NOTE: This is primarily for vulva and vagina owners! Other kinds of pain won’t be addressed here.
Sex shouldn’t be painful. Discomfort at the start of things is one thing, as you settle in and your arousal increases that should disappear. But pain? That’s not right. Let’s look at some common causes of pain during sex and how to remedy them.
Your vaginal “wetness” shouldn’t be the only indicator of your arousal. Sometimes I can be very aroused, but not wet at all. Emily Nagoski describes it as arousal non-concordance in her book Come As You Are, which I cannot recommend highly enough. Grab some Sliquid or your favorite brand and lube up.
This is one I struggled with for a long time. Years! It’s an involuntary muscle spasm in the pelvic floor that causes your vaginal walls to slam shut making penetration extremely painful, if not impossible. Mine was based in my anxiety. After traumatic experiences, it can be really easy to let fear take over and worry that all experiences will be painful, so you tense up, which makes it painful, which makes you tense up more… you get the picture.
Typically, vagina owners will notice something is off before pain during sex occurs. Whether it’s a change in vaginal discharge or a fishy smell emanating from your underwear, deviations from your norm can mean there’s a chance of infection. Trichomoniasis can cause pain on insertion, such as a pelvic exam. (The doctors who tested me will tell you this. Sorry for your eardrums, doc.) It’s super common, and a lot of penis-wielders don’t have symptoms, but lucky vagina owners can be met with a yucky smelling vag and pain or itching. It feels a little like a yeast infection. You’ll need an antibiotic, but it usually resolves itself within days once you’ve taken your medicine. Yeast infections, chlamydia, gonorrhea, even things like strong perfumes in soaps that cause irritation can make for painful penetration and intercourse.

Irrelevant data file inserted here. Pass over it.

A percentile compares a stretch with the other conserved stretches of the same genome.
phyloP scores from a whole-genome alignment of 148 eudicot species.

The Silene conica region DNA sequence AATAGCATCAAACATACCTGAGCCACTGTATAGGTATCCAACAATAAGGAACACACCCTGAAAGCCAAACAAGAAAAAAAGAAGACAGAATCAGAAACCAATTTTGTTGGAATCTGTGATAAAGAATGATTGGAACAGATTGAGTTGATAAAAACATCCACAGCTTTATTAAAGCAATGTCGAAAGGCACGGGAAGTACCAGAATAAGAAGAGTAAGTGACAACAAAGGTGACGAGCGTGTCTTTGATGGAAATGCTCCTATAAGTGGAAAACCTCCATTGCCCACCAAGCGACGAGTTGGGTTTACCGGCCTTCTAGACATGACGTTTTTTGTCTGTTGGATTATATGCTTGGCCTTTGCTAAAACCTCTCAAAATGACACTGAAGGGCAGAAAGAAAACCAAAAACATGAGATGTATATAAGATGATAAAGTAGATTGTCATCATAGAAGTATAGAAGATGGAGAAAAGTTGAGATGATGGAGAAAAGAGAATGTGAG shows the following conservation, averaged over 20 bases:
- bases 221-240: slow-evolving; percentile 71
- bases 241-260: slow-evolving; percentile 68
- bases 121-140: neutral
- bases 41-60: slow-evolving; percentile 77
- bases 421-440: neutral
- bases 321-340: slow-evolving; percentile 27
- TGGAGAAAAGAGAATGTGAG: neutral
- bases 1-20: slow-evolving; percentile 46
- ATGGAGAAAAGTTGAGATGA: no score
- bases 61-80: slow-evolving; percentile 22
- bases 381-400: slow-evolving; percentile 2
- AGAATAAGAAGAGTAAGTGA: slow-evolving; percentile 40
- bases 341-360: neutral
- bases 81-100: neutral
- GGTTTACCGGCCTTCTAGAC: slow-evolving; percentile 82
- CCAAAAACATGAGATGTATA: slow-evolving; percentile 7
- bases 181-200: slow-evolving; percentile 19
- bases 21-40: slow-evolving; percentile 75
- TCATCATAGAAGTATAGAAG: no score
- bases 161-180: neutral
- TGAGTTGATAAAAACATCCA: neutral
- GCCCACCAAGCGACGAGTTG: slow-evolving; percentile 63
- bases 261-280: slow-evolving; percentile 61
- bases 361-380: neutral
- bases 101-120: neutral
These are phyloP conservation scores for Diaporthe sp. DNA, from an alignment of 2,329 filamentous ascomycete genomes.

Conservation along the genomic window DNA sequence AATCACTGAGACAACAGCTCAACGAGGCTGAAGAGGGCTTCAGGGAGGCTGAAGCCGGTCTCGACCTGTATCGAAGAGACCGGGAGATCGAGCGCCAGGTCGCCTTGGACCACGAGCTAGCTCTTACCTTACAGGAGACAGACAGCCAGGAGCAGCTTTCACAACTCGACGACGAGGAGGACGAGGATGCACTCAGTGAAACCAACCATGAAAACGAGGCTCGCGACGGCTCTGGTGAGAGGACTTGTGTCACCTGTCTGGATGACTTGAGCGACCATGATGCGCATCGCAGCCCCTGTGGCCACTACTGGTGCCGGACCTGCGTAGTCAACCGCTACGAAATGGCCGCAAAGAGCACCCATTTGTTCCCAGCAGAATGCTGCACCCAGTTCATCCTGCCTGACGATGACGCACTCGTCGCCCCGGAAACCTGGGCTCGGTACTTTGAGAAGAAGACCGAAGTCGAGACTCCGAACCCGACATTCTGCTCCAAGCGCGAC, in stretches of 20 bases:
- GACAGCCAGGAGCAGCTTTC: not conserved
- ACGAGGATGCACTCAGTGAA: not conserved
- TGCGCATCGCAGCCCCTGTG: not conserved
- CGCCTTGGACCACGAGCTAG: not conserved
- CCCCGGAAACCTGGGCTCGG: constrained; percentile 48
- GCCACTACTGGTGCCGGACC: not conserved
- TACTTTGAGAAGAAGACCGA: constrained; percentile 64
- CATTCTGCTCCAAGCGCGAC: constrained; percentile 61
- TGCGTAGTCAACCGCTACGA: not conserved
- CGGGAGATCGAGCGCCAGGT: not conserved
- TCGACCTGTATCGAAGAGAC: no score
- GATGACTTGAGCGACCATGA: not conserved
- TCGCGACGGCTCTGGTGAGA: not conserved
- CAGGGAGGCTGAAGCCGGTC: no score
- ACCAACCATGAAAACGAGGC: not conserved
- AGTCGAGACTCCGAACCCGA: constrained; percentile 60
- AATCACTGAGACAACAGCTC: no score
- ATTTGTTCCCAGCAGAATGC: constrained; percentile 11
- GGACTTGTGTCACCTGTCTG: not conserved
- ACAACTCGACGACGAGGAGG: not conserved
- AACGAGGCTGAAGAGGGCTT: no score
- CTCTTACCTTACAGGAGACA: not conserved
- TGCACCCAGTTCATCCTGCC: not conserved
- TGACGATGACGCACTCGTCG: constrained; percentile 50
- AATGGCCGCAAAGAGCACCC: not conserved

So… Now What?
Once you’ve determined the cause of your pain during intercourse, you can do a few things:
- Take a break: If it’s a one-time thing, maybe you just need to focus on other things besides penetration. Some days are just better than others, and that’s okay!
- Use more lube: There seems to be some sort of stigma with lube… that if you need it, you’re not into sex or your partner isn’t doing a good job or the stars haven’t aligned or whatever. None of that is true, and lube can make sex a much more enjoyable (not to mention safer) experience.
- Masturbate more and work up to penetration: If you’re just starting out with penetration, masturbating alone can be helpful. You can start with smaller insertables, experiment with movement, and learn to relax your pelvic muscles while there’s something inside you.
- Relaxation exercises with or without dilators: When I dealt with vaginismus, my doctor recommended a set of graduated dilators. There were five in the set, ranging in size from about a pinky finger to a larger than average penis. They weren’t realistic at all, just smooth, white plastic with a handle, and I would insert one with lube and relax for 15 minutes per day. Eventually, I learned how to relax my muscles effectively enough that intercourse is rarely painful or difficult anymore. It’s also helped with my pelvic exams! Wiggling my toes and focusing on my breathing makes getting my regular pap smears much less painful.
- See your doctor: Especially if you think you might have an infection of some sort, give your doctor a ring. Sometimes there are bigger underlying causes that need treatment, sometimes there are topical creams or prescriptions that may help. If you’re nearing or in the throes of menopause, prescriptions can help. If you’re dealing with pain that doesn’t fit the above causes, it could be something like endometriosis, or a low cervix, and your doctor will need to be the one to evaluate you and plan your next steps.